The earlier people can be exposed to banks, the more likely they are to have better credit and financial stability as adults, according to a new study co-authored by Leeds Associate Professor Tony Cookson.
In their new paper “Growing Up Without Finance,” recently published in the Journal of Financial Economics, Cookson and fellow authors from Iowa State and Boston College found that children’s exposure to financial institutions early on is a substantive factor on future financial health. Their work demonstrates how kids’ experiences with these institutions have a long-term impact on their credit and financial literacy, as well as the trust they have in banks, later in life.
Key to their research was data collected from Native American reservations following the passage of Public Law 280 by Congress in 1953. The impact of this policy is attributed to less banking activity on tribal court reservations.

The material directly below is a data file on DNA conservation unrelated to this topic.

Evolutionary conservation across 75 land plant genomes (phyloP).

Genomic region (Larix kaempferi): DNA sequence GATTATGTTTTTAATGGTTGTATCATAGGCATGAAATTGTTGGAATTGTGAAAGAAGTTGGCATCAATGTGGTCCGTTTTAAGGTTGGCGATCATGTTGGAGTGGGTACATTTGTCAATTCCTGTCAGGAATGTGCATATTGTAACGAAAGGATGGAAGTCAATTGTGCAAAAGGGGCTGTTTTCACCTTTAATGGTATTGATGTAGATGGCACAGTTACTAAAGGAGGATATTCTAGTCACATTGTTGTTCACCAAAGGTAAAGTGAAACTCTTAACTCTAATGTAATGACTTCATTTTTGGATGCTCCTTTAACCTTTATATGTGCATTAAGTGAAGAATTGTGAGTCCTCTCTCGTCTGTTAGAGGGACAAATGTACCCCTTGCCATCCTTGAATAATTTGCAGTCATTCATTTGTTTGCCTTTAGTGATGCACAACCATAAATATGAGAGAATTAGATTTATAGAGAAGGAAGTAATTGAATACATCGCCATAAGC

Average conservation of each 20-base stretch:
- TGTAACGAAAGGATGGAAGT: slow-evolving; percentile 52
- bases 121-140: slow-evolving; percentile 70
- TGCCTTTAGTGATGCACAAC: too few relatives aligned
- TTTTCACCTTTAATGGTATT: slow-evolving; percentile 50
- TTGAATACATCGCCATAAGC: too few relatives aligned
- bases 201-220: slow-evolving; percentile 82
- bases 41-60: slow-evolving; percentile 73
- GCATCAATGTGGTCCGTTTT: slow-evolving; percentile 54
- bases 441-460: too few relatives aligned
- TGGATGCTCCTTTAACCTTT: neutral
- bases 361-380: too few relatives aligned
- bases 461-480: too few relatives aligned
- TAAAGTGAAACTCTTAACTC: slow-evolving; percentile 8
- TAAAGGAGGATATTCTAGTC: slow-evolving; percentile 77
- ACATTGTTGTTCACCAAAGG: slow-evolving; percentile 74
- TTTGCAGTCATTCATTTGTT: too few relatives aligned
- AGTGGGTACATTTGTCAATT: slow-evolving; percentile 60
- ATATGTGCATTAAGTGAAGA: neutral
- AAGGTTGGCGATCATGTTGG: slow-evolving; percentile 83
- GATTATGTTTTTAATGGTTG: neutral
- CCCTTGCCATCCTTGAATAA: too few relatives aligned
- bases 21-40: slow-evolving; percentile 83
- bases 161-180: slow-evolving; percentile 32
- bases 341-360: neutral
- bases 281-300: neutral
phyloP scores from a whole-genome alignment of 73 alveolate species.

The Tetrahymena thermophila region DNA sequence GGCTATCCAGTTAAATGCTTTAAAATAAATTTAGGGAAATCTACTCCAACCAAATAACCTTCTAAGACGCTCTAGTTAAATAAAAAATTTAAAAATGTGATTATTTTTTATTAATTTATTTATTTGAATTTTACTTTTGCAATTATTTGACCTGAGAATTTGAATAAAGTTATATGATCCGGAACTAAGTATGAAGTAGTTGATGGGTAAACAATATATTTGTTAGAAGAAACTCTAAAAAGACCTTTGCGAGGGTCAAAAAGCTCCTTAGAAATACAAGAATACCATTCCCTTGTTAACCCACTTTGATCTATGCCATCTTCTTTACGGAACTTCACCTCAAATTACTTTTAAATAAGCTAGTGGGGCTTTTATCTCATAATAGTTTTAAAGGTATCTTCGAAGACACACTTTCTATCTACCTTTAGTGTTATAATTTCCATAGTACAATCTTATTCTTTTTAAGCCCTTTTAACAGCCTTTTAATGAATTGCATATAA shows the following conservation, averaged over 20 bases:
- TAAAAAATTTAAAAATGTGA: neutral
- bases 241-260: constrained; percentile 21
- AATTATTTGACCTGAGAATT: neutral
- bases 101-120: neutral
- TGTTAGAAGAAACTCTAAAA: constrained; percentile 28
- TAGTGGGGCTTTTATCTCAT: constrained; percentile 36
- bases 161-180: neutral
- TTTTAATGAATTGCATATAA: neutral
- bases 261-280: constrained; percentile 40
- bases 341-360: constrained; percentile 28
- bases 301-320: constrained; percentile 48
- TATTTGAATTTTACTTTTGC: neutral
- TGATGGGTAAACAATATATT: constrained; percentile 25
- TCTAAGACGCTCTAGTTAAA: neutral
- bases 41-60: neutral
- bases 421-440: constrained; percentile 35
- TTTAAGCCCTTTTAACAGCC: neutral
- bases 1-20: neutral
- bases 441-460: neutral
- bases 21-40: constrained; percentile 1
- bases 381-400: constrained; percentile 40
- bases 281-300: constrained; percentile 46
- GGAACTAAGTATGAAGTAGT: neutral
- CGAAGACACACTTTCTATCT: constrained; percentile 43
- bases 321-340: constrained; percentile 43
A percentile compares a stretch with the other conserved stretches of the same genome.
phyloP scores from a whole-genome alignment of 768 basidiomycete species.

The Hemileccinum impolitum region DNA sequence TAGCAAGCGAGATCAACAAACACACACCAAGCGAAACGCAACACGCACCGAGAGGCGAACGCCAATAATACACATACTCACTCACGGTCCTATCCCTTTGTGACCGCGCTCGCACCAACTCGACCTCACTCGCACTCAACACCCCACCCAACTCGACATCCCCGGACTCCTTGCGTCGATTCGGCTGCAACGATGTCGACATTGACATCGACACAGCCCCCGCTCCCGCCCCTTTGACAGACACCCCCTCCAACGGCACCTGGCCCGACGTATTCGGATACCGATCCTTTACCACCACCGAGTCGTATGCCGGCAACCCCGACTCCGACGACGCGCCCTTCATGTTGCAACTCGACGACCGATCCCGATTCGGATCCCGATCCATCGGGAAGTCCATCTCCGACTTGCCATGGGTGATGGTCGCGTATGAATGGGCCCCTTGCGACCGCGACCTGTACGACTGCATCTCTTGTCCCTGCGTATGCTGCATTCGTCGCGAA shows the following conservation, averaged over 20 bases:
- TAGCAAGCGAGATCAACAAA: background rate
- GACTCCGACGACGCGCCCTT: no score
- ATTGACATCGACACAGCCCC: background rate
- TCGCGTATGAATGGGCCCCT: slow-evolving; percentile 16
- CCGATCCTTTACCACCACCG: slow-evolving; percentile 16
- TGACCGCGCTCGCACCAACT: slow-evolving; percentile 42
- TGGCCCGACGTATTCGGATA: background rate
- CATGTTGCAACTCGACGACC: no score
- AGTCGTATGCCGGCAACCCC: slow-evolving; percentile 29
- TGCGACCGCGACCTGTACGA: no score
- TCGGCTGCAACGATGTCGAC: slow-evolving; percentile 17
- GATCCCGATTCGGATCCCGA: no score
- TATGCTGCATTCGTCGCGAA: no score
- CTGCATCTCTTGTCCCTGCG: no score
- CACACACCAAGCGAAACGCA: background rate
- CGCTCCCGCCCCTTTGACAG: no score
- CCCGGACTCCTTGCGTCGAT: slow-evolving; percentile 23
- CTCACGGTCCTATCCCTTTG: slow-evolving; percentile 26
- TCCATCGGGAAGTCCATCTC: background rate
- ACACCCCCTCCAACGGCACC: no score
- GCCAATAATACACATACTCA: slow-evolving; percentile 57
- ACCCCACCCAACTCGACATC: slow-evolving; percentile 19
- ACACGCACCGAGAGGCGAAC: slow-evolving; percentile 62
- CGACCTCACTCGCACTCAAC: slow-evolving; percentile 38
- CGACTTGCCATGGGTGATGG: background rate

Consequently, individuals growing up on tribal court reservations had less exposure to banking activity and, over time, less credit history, lower credit scores and higher delinquency rates when borrowing money.
Cookson and his colleagues’ research emphasizes the importance of building financial literacy as children through interactions with financial markets and banking institutions. You could say their future credit depends on it.